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Dresses, many ill-fitting and old, hide in depths of my closet, appearing as briefly as butterflies in Spring cleaning, and then carefully return to their hooks and hangers because loss of their colors would somehow diminish my being. Like my relationships, they stay safely in shadows, each waiting for vibrant moment to emerge from its Plastic bag chrysalis when light changes seasons. My mother's coral wool dressing gown, my father's tasteful maroon ties, my daughter's first velvet gown, an unmistakable Evening-In-Paris blue, a length of bright Marimekko left from my son's window curtain -- each has a spot in my Technicolor memory. Bred on still enticing black and white films, a secret part of me breathes a quick sigh of relief when movie is in color!
Like my mother, I find myself chasing Tiffany windows in obscure towns and places, their brilliant tones enveloping me in awed silence as they did on Sunday mornings long ago. Unable, to rationalize a splurge on real thing, I have carefully arranged a pauper's ransom of colored glasses and bottles on eastern sill to greet early morning light. Drawers burgeon with sheets of wrapping paper too beautiful to be sacrificed yet to packages; silk scarves spanning generations lie in neatly folded piles looking for a more swan-like neck than mine.
Yes, it is I, screeching to a stop in front of summer's roadside stands—surely there is a friend who will delight in medley of marigold yellows and cosmos magentas as much as I. Only a woman committed to keeping all 64 colors in a single, dog-eared yellow box would buy flowers instead of cucumbers for dinner, would count Provencal sunflowers instead of sheep on a sleepless night. There is not a jelly glass (see how that one looks blue in afternoon light!) too dusty for optimistic crimson of last November rosebud, nor a moment too full to wonder at purpling miracle of sunset, where, at last, one might search between gilded folds of cloud and finally capture elusive sky-blue pink.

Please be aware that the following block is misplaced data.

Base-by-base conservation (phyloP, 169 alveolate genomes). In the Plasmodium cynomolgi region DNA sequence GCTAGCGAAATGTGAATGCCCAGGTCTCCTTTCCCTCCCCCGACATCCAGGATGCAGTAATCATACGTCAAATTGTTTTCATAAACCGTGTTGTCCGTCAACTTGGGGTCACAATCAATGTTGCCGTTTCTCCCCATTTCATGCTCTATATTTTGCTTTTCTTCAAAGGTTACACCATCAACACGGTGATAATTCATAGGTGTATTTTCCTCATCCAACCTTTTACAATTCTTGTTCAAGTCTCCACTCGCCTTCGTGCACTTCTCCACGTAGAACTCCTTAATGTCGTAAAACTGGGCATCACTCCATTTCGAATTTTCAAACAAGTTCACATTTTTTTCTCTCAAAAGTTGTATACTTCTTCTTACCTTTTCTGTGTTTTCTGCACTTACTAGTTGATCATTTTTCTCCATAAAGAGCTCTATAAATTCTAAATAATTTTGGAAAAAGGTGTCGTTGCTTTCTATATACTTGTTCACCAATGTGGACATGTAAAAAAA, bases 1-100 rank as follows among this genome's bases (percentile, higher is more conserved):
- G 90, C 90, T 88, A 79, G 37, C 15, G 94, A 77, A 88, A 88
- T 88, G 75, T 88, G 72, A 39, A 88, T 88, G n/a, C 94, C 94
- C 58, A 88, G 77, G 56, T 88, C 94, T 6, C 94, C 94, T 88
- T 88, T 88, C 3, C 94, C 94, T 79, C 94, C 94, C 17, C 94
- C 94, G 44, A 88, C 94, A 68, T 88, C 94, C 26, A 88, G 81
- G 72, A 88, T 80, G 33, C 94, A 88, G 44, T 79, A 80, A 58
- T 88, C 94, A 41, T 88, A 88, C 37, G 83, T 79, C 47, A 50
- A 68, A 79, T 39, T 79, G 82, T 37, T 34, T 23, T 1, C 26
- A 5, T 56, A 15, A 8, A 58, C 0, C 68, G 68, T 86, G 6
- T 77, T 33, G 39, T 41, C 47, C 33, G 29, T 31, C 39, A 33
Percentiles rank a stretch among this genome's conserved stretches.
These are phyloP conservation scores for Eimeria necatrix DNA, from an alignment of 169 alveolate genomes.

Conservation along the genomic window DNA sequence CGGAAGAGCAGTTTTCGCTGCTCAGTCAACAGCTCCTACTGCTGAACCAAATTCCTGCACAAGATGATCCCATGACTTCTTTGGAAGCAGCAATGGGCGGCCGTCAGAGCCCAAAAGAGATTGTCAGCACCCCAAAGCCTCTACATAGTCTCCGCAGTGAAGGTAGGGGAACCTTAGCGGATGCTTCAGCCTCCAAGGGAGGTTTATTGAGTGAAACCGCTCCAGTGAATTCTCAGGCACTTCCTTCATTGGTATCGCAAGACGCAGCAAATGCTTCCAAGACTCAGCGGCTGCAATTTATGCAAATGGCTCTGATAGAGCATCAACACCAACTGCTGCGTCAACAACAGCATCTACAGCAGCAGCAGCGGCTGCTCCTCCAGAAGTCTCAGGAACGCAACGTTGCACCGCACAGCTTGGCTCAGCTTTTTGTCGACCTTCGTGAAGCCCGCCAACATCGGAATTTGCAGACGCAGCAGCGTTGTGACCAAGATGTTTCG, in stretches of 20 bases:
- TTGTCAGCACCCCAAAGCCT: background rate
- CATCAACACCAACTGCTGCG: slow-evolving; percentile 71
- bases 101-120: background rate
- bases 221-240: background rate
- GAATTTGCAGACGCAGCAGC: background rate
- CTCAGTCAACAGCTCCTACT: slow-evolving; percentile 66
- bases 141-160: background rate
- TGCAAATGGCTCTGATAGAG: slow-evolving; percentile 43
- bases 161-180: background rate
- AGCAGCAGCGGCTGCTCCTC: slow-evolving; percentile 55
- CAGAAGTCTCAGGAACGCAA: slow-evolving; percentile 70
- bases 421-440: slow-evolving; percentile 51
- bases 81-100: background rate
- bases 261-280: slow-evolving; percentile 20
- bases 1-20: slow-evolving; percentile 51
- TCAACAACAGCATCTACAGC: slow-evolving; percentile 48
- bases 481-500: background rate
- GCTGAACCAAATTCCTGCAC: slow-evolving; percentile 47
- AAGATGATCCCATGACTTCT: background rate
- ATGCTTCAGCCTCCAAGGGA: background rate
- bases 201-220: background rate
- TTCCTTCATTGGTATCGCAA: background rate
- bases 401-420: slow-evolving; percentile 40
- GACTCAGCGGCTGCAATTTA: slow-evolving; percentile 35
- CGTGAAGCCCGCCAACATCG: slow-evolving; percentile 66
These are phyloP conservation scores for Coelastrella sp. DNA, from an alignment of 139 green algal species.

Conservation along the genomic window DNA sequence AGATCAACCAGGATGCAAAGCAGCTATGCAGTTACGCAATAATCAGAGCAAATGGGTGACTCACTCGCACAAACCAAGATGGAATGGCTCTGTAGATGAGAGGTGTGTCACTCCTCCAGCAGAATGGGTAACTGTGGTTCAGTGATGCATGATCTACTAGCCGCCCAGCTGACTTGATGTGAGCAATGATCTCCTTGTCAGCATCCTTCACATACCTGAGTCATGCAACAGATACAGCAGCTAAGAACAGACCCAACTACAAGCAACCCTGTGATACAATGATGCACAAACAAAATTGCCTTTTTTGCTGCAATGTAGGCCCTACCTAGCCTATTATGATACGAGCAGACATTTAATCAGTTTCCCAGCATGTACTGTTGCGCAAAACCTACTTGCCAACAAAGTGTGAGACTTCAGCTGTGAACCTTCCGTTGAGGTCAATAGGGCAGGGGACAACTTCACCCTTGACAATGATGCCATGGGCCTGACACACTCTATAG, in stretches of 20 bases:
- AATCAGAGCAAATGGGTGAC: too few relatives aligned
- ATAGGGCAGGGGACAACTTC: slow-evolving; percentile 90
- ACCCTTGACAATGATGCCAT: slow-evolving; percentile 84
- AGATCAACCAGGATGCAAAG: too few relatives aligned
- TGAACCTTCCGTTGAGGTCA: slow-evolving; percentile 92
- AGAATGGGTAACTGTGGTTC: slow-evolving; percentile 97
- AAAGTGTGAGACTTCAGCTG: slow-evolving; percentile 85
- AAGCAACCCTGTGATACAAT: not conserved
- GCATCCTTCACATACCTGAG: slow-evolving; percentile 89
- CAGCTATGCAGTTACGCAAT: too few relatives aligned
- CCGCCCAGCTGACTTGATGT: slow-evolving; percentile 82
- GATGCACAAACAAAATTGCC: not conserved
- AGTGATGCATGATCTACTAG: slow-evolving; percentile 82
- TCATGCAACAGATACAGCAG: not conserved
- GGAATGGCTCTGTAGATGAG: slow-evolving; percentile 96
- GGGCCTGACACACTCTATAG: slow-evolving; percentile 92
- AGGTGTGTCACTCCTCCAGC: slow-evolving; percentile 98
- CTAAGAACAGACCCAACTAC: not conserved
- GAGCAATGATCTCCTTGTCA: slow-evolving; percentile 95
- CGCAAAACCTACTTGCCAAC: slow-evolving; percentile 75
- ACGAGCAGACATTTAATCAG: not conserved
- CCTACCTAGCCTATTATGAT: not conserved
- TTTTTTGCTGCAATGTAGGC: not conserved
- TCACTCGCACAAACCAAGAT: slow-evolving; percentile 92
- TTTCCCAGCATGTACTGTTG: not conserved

"Color", continued this morning's speaker, "frolicked like child at edge of sand" in chosen artist's works. In color lies kaleidoscope of my life, fire opal of my imagination, and palette of my memories and dreams. It is prism of my soul, illuminating depths and dark.
Dr. Holstein is the originator of The Enchanted Self and a psychologist since 1981. She is the author of two books: The Enchanted Self, A Positive Therapy and Recipes for Enchantment, The Secret Ingredient is YOU! Dr. Holstein speaks on radio, and appears on television in NY and NJ. She gives lectures, seminars, retreats and audio interviews on LadybugLive.com and is in private practice in Long Branch, NJ with her husband, Dr. Russell Holstein.